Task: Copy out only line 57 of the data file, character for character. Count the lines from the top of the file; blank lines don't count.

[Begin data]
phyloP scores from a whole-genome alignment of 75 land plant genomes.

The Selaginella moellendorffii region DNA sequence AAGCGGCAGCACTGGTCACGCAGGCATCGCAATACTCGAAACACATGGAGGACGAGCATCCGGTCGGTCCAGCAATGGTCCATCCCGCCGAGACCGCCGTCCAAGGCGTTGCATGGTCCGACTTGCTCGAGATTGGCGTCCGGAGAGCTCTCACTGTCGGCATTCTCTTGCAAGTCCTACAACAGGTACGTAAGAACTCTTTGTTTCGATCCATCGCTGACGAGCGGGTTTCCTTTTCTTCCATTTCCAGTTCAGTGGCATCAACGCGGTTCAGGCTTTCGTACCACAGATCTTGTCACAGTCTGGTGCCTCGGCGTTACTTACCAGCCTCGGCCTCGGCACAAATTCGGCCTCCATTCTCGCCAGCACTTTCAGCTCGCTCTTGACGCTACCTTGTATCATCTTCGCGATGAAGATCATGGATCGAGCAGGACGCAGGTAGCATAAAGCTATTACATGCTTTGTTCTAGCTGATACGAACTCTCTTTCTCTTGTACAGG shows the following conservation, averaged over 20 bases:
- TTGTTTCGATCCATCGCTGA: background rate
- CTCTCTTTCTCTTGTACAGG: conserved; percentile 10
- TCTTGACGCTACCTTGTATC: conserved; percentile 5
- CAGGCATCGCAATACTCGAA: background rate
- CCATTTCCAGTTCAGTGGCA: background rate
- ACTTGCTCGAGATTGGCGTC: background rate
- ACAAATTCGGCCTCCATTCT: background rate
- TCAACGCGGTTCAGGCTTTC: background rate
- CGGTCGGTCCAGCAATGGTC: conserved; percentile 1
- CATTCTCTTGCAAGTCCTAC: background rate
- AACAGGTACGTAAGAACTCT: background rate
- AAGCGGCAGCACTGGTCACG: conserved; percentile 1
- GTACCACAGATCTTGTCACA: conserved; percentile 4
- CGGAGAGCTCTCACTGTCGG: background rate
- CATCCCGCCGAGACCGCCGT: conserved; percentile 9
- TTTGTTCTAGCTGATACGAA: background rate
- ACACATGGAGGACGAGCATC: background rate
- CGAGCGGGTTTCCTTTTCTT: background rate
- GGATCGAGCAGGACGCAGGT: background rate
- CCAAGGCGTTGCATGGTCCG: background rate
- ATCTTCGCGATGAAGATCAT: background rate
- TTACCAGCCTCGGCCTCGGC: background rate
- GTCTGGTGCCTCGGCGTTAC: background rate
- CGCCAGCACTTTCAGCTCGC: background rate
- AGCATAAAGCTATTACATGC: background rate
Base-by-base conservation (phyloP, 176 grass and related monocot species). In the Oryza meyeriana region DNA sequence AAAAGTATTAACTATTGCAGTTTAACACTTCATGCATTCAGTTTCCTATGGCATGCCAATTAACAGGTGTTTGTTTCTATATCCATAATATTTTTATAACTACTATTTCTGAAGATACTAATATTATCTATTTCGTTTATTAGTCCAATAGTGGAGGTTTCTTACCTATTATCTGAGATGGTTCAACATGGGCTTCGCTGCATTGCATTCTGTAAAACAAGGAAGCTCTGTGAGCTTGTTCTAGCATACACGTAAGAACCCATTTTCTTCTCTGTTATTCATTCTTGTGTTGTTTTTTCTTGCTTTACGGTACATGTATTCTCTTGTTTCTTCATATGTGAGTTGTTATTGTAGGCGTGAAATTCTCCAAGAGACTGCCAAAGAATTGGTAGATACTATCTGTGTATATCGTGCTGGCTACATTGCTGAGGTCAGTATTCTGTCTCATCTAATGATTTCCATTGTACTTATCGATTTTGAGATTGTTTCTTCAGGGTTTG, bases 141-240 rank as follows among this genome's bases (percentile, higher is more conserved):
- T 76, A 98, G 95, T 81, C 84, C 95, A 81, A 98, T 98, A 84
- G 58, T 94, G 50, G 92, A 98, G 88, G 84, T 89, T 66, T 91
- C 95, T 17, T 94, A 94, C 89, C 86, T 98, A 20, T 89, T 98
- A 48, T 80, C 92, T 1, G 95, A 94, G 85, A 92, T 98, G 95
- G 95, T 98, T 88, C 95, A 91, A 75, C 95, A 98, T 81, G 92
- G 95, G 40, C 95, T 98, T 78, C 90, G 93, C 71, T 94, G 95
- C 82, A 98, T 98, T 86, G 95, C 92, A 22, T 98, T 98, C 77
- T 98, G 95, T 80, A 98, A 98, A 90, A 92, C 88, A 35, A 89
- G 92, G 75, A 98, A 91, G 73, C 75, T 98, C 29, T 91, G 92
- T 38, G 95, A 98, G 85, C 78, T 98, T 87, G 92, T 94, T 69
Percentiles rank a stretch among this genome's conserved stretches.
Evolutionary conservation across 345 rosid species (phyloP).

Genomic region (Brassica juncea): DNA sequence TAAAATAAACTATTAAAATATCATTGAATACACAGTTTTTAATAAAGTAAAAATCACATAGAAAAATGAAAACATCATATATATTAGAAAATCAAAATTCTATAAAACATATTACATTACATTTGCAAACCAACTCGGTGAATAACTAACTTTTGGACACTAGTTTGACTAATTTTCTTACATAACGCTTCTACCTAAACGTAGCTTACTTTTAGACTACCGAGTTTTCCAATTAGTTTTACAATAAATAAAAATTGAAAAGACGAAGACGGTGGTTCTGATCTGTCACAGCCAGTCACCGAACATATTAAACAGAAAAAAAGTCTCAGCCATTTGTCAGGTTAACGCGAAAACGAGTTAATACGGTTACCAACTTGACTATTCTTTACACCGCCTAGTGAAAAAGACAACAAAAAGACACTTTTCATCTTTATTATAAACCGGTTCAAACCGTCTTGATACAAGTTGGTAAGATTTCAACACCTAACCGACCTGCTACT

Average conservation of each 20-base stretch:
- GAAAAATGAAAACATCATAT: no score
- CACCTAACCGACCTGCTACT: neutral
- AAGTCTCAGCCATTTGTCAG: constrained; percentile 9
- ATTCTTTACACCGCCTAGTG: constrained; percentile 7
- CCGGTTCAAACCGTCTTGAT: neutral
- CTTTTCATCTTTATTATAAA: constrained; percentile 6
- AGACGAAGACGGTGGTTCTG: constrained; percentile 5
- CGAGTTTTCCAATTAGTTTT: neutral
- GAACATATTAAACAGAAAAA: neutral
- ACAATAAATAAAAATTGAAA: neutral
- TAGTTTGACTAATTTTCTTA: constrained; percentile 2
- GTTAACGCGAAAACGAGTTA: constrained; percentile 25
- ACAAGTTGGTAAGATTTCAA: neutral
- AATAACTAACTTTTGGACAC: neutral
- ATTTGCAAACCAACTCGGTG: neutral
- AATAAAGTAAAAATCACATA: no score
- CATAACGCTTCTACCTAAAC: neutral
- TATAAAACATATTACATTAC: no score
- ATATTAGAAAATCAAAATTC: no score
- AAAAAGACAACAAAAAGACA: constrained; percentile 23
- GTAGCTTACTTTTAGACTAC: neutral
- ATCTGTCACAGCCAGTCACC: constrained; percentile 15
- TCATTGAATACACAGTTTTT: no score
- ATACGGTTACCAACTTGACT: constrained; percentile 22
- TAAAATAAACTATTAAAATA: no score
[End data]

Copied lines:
- ATTTGCAAACCAACTCGGTG: neutral